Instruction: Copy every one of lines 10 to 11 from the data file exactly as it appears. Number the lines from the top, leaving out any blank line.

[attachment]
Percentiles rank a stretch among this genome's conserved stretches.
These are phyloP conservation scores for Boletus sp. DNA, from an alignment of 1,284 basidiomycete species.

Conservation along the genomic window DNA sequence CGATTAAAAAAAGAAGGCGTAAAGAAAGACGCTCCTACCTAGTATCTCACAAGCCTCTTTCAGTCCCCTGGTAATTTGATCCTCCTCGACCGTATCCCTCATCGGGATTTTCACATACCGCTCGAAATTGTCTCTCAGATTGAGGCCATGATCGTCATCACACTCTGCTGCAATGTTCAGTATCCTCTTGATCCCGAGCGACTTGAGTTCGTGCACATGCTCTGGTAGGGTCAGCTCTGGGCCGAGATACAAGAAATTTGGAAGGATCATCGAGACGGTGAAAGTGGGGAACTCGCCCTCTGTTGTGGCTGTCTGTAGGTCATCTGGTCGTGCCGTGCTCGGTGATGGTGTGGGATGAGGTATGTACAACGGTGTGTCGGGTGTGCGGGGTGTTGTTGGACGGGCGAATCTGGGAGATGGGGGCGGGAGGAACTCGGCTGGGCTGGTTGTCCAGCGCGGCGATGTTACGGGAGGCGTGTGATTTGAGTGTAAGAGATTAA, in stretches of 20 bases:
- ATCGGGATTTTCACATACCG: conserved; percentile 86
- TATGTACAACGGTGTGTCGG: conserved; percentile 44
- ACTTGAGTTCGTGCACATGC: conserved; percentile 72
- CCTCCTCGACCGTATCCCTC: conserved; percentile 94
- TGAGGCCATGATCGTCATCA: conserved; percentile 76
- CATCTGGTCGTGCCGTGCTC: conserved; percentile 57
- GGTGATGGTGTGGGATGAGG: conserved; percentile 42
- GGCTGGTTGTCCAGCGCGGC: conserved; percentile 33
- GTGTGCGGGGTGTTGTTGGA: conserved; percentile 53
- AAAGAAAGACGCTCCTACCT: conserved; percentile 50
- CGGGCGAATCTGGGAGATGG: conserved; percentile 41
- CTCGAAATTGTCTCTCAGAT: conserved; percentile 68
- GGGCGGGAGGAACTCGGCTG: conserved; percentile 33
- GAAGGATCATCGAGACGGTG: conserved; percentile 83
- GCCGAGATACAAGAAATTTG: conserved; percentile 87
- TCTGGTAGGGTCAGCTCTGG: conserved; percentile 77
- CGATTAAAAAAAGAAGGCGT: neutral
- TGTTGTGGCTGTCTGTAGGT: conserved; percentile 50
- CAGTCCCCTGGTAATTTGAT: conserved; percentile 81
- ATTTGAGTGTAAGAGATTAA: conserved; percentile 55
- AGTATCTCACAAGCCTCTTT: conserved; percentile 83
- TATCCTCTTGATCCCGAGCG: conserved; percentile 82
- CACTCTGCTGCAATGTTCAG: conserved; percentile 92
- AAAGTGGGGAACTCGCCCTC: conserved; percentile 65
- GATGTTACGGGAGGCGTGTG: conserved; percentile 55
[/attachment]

- GGTGATGGTGTGGGATGAGG: conserved; percentile 42
- GGCTGGTTGTCCAGCGCGGC: conserved; percentile 33